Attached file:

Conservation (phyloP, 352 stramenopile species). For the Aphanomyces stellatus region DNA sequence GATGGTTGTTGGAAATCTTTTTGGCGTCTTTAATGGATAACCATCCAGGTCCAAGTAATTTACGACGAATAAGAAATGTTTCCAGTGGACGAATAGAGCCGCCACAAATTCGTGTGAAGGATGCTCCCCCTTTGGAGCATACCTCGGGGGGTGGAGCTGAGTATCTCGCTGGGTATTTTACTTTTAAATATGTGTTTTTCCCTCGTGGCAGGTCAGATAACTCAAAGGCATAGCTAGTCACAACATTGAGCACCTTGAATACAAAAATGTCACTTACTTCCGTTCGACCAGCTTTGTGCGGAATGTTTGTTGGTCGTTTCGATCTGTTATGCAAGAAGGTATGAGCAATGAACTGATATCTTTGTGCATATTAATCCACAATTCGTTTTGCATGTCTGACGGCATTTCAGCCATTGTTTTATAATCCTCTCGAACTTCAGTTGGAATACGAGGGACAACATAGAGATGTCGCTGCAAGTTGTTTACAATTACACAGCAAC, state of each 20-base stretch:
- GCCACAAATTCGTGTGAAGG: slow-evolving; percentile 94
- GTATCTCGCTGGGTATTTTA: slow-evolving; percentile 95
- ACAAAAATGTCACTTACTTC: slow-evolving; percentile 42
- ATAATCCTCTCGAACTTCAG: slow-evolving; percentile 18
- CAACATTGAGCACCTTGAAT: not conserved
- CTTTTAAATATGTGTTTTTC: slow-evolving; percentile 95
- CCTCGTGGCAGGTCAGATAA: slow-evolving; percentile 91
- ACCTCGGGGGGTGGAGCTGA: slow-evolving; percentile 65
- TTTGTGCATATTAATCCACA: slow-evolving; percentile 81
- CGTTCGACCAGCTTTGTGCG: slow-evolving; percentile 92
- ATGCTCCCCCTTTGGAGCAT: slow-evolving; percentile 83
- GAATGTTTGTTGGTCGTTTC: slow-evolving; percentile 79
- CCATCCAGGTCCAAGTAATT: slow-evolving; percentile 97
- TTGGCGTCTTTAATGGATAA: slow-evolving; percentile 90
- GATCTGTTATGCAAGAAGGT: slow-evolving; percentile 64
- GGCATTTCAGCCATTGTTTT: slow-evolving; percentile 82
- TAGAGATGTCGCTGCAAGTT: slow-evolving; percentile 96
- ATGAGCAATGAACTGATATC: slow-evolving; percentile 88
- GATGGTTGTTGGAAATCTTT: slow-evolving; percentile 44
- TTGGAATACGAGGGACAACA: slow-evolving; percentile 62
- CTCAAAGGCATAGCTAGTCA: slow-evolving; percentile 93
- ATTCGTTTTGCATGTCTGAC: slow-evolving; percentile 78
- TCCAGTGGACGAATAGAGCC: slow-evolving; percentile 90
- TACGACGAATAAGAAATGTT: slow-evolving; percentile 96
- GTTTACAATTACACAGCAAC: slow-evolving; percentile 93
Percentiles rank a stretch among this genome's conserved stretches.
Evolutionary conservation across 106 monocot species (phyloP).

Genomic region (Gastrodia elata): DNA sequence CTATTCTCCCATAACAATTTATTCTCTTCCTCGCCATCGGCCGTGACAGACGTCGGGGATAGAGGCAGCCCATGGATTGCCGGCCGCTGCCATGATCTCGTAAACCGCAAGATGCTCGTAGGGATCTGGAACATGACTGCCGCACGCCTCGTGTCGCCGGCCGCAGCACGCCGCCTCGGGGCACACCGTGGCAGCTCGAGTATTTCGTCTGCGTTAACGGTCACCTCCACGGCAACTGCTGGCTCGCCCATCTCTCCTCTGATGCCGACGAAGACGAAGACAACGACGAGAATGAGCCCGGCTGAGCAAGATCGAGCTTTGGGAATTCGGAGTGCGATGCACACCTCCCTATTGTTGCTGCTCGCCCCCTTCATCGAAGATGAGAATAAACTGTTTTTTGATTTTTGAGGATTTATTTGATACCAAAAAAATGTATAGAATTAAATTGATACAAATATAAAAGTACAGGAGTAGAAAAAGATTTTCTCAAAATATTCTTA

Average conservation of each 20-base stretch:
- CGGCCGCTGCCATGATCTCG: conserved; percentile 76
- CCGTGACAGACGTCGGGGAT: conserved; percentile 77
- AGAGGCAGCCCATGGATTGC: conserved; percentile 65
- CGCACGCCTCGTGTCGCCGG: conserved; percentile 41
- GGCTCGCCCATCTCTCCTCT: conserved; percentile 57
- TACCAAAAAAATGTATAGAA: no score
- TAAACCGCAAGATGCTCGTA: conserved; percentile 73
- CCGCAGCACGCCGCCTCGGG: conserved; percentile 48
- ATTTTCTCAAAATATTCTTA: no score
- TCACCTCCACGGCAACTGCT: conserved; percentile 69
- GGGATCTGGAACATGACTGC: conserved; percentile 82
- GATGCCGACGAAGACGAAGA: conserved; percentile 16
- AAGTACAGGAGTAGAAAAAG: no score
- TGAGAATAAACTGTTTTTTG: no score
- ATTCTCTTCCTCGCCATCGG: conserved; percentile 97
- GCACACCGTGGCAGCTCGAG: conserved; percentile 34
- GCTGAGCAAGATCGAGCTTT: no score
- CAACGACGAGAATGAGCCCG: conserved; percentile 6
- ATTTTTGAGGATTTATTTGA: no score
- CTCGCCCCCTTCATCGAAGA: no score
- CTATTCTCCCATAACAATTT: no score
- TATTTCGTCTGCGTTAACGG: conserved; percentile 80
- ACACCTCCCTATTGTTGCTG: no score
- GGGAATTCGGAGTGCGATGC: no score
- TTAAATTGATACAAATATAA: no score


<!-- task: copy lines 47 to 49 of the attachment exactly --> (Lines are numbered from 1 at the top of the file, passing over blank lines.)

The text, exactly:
- GCTGAGCAAGATCGAGCTTT: no score
- CAACGACGAGAATGAGCCCG: conserved; percentile 6
- ATTTTTGAGGATTTATTTGA: no score